While the outcomes of presidential races are pretty much decided by how the swing, or "purple," states split, in the fight for control of the U.S. Senate that is not always the case. The challenge for Democrats in this election is having so many seats up in very Republican states. Seven of those seats are in states carried by Mitt Romney, and—tougher still—six of the seven are states Romney carried by 14 points or more.
The challenge currently facing Democrats will likely be mirrored on the GOP side in 2016, when the Republicans have 24 Senate seats up, to only 10 for the Democrats. Seven of those 24 GOP seats are in states that President Obama won in 2012, and five are in states that he won by 5 points or more.
In Illinois, Mark Kirk will face voters in a state that Obama won by 17 points. Ron Johnson in Wisconsin will be running in a state where Obama prevailed by 7 points. Both Kelly Ayotte in New Hampshire and Chuck Grassley in Iowa will have races in states that Obama won by 6 points. Pat Toomey in Pennsylvania will be running in a state Obama won by 5 points. Ohio's Rob Portman will be up in a state Obama won by 3 points. Marco Rubio is up in Florida, which Obama won by 1 point.
While not all of those senators will necessarily seek reelection—Grassley, for example, will turn 83 in 2016—these aren't great states for Republicans in general, and in a presidential election year there will probably be a larger and more Democratic voter turnout. That is very unlike what we expect to see this year, when a smaller, older, whiter, more conservative, and Republican-leaning midterm electorate will likely put a thumb on the scale for the GOP.
While I was doing a dog-and-pony show the other day with my good friend and competitor Stuart Rothenberg, he made the excellent point that if Republicans do pick up a Senate majority this year, their governing challenge will be keeping some of their fellow Republicans in line—those who know they will eventually be facing voters who don't always fall in lockstep behind all of the goals and aspirations of the GOP. As a result, the Republican agenda, should the party win a majority this year, might not be as aggressively conservative as some in the party would hope.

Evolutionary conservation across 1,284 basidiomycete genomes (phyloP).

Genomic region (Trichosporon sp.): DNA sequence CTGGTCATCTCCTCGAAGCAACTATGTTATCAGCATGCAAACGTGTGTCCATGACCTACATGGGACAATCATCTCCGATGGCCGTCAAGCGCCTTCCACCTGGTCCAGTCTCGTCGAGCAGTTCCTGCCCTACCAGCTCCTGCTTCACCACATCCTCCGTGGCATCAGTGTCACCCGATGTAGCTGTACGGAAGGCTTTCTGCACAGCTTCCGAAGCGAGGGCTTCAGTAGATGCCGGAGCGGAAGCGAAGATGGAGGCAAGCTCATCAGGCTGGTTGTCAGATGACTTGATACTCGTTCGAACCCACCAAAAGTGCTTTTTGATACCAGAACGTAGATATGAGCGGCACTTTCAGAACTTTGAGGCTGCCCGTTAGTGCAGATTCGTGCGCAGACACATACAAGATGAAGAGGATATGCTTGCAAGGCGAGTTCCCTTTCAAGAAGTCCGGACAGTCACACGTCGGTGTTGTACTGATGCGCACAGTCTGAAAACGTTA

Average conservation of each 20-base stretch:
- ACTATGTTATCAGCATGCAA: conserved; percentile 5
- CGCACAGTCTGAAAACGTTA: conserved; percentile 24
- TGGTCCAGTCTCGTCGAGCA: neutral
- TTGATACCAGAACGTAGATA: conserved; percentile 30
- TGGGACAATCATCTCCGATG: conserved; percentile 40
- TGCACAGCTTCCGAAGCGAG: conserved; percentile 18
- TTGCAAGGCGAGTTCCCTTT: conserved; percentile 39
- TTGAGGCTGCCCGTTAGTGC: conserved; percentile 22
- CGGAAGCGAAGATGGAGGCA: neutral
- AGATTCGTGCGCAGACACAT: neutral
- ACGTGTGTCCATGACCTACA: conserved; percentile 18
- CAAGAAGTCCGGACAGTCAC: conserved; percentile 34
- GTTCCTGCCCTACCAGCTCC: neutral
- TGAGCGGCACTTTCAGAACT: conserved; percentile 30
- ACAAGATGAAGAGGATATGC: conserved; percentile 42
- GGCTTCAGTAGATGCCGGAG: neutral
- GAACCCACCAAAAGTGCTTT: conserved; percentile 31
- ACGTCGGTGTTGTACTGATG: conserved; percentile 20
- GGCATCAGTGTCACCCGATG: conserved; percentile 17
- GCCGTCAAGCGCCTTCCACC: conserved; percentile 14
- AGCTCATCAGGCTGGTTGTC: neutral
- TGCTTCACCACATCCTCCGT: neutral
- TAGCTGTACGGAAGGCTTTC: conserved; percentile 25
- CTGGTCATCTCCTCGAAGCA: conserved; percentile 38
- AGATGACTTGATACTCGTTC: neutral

This is the new political world we live in, as pointed out by a fascinating report on political polarization published in June by the Pew Research Center. The Pew team that wrote the report, headed by Michael Dimock, asserted that "Republicans and Democrats are more divided along ideological lines—and partisan antipathy is deeper and more extensive—than at any point in the last two decades." The share of Americans who express "more consistently conservative or consistently liberal opinions" has more than doubled over the last 20 years, from 10 percent to 21 percent of the electorate, and ideological thinking is more consistent with partisanship than before.
The researchers found that 92 percent of Republicans are more conservative than the median Democrat and 94 percent of Democrats are more liberal than the median Republican. Along with this greater ideological and partisan cohesion, Pew also finds that partisan animosity has doubled since 1994. According to the report, "Most of these intense partisans believe the opposing party's policies are so misguided that they threaten the nation's well-being."
The end result of this new political world is that it is far more difficult for incumbents to survive if they are outside the ideological box of their own party or state. This year, it is Democrats Mark Begich in Alaska, Mark Pryor in Arkansas, and Mary Landrieu in Louisiana who are trying to survive in states where there are few conservative and moderate Democrats left, and even fewer Republicans willing to break ranks to support someone not wearing a GOP jersey. Two years from now, it will be Republicans in this position, as not a single Democrat will be up in a state that Mitt Romney carried in 2012.
If this year's Senate races were largely being fought in purple, swing, light-blue, or softly Democratic states, Democrats would still likely lose a few seats. They could easily lose the open seat in Iowa, as well as Mark Udall's race in Colorado, but it is unlikely they would be in as much danger of losing their Senate majority as they are now. Democrats simply have so many blue seats up in red states such as Montana, South Dakota, and West Virginia—in addition to the highly vulnerable Begich, Landrieu, and Pryor.
That's why Republicans don't necessarily need a wave to win a majority. They just need red states to stay red.
This article appears in the October 4, 2014 edition of National Journal Magazineas Stacked Deck.